Mother successful in appeal for direct contact

For many parent’s divorce and separation is often a difficult and traumatic time. Generally parents would like to continue to be a part of their child’s life and would like contact with between the children and non-resident to continue. Contact determines the days and times a parent will see their children and the length of time this lasts for.  

Direct contact considered in the recent case of VB v JD and others

We consider a recent case of VB v JD and others (2019). This case involved endless litigation over the arrangements for a child. Many cases offer continue unnecessary years of litigation which could be caused by the behaviour or conduct of the parents and may also be due to the legal system not being able to bring a case to an earlier conclusion.

The case of VB v JD and Others concerns a mother of a child who was aged 7 and half years. The mother appealed an order from the court which stopped all her direct child contact with her child. The mother was supported by her daughter aged 17 who was the half-sister of the child concerned. The father was opposed to the mothers appeal for direct child contact to continue.

Litigation in this case has continued since 2013 until 2019 for a period of 6 years when the parents of the child separated and according to the judge hearing the appeal the relationship between both parents is non-existent. Following the initial set of proceedings both parents shared the care of their child. The turning point in this case was in 2015 when the mother and the half-sister of the child alleged that the child’s father had sexually abused the child’s half-sister.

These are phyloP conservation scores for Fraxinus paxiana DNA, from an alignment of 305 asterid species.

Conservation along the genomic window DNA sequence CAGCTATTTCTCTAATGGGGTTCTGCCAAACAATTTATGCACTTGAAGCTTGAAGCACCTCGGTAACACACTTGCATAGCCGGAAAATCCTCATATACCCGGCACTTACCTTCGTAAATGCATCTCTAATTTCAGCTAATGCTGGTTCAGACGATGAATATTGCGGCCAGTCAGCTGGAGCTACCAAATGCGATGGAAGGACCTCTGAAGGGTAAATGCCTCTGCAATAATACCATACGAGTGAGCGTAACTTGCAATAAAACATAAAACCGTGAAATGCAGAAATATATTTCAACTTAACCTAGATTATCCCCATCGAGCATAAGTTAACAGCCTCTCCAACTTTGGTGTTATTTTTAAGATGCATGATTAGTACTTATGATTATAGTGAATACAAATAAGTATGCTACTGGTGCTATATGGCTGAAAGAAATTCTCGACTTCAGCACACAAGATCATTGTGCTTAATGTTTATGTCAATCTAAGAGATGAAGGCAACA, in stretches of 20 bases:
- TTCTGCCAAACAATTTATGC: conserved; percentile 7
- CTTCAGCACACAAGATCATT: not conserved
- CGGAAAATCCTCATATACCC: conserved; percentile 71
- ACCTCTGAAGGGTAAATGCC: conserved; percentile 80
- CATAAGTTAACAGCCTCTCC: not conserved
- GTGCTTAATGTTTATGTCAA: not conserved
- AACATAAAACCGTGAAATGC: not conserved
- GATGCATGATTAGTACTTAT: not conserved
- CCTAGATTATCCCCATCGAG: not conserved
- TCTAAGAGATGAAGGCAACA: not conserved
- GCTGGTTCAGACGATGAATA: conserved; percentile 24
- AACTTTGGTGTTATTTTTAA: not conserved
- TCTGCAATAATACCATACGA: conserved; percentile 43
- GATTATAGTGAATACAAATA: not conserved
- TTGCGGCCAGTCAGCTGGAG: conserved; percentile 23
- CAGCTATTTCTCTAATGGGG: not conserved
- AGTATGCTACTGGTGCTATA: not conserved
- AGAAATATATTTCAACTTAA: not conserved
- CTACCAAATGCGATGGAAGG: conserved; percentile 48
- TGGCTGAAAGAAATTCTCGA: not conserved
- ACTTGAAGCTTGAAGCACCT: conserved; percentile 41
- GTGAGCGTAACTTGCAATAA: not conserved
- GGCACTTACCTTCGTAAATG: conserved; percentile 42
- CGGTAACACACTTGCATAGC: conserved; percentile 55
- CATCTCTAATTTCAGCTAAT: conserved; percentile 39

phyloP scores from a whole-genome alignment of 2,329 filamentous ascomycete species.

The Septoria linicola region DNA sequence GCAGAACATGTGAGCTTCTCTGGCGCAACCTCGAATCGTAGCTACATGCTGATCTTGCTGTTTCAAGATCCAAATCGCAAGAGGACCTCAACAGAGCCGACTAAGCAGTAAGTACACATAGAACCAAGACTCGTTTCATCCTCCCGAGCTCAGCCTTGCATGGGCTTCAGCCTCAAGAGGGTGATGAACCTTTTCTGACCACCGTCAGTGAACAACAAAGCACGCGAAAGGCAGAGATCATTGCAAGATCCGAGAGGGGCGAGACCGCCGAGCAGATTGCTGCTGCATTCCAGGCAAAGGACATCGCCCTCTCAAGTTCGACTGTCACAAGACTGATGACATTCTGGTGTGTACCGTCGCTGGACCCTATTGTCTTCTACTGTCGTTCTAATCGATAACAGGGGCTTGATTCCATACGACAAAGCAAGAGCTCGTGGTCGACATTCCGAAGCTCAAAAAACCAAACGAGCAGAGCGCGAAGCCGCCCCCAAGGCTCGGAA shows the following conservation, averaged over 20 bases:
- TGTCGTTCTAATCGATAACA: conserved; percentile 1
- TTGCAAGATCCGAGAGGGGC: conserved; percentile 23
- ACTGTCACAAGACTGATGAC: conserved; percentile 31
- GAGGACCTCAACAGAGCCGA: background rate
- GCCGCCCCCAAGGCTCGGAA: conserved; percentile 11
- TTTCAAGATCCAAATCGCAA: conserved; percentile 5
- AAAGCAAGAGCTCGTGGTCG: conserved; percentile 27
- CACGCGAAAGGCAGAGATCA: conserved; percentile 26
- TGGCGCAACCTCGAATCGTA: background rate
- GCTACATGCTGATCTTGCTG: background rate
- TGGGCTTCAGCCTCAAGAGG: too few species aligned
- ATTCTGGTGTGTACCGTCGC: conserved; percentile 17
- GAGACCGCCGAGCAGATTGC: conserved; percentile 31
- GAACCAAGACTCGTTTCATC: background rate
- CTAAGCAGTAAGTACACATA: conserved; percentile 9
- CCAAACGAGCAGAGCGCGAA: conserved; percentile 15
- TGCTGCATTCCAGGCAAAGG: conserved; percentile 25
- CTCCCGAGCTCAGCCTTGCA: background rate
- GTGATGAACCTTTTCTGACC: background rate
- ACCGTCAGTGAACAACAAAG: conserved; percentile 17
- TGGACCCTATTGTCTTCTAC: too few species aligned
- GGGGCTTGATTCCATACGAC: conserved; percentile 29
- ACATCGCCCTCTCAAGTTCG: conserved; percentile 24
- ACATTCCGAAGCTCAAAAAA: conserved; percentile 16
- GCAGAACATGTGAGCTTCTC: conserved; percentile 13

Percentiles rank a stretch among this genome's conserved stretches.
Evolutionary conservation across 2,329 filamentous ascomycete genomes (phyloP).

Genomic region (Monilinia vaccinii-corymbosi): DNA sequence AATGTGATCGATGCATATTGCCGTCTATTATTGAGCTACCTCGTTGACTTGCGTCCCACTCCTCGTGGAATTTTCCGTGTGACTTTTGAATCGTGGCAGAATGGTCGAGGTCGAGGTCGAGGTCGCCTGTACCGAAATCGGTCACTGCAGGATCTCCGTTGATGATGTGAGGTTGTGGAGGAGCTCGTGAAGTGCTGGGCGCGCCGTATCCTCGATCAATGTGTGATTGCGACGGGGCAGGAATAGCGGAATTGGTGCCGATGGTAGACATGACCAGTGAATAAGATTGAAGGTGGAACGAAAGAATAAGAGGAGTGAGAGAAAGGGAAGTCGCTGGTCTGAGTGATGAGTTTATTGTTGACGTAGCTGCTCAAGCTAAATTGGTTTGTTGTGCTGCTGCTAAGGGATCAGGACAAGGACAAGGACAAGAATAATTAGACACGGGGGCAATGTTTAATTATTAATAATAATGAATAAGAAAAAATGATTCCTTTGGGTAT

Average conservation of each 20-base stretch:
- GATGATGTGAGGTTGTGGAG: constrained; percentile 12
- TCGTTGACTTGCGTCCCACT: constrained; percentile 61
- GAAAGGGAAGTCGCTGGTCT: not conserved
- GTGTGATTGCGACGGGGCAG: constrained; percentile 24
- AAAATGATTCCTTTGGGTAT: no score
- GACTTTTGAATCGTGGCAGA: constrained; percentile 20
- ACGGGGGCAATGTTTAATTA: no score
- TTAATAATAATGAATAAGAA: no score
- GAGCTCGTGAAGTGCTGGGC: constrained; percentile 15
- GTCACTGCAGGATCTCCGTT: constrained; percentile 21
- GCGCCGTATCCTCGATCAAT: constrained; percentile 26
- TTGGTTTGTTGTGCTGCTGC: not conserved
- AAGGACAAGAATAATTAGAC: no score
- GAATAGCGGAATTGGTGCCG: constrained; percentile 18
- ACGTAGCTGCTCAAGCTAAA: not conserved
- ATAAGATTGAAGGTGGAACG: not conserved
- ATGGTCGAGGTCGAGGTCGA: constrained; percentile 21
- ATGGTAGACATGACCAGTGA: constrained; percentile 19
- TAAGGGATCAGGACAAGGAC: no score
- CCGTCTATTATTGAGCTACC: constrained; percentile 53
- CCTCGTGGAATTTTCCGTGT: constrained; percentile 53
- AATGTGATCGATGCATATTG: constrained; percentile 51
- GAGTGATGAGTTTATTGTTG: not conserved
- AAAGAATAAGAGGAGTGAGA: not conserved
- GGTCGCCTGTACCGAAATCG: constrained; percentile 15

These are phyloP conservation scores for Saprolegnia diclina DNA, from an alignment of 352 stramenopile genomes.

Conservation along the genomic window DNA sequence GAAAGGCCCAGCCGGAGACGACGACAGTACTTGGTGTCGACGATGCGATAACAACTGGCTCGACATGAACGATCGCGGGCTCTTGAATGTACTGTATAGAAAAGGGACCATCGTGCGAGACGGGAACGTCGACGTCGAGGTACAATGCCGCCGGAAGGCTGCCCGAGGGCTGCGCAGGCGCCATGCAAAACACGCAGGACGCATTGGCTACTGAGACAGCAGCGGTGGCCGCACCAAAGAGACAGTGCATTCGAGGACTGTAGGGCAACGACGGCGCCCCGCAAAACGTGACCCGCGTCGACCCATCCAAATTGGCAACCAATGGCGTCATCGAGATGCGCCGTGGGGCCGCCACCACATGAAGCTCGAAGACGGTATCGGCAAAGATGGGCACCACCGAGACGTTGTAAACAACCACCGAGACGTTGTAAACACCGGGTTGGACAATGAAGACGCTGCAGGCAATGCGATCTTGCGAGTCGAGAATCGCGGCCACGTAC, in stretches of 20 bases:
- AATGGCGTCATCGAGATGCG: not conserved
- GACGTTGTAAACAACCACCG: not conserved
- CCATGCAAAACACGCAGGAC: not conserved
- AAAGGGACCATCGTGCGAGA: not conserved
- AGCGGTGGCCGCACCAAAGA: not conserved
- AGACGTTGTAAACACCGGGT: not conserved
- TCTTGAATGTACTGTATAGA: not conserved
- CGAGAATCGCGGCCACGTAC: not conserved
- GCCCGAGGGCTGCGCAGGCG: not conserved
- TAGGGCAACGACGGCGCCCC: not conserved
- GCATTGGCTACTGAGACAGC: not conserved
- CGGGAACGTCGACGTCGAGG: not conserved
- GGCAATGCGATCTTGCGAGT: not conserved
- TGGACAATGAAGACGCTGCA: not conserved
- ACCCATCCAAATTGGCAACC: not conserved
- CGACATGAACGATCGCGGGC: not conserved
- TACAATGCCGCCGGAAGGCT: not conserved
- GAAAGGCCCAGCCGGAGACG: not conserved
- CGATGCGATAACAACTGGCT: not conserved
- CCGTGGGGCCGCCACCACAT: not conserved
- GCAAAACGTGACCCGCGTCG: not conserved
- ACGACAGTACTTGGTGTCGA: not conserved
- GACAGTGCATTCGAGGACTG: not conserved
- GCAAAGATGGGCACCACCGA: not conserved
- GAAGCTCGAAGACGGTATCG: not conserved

In the early part of 2015, the judge considered the evidence put forward by the mother and the child’s half-sister. District Judge Willis found the following:

“In the light of the clear view I have formed about B’s evidence, it must follow that I dismiss the allegations against the father. I am not able to say that nothing untoward happened. It is simply that the mother has wholly failed to discharge the burden of proving what she alleges.”

The district judge also made the following important observation “It seems to me to be a reasonable inference to draw that this mother appears determined, at any cost, to ensure that A has no contact or relationship with the father.”

Following the unfounded allegations of the mother and the half-sister at a final hearing in December 2015 the judge varied the existing shared contact order and directed the child remain with her father and stepmother. This resulted in the child not living with the mother or having any staying contact with the mother. All contact was to be supervised.

Mother makes an application for contact following a previous no direct child contact order

In June 2016 the mother made an application to the court for the courts to revisit the issue of the contact which was heard in January 2017. The court then provided for fortnightly contact during the school terms for the mother and the child’s half-sister. It also included by agreement an order under section 91(14) of the Children Act 1989 barring further applications for the next twelve months without permission. This order unfortunately did not last very long.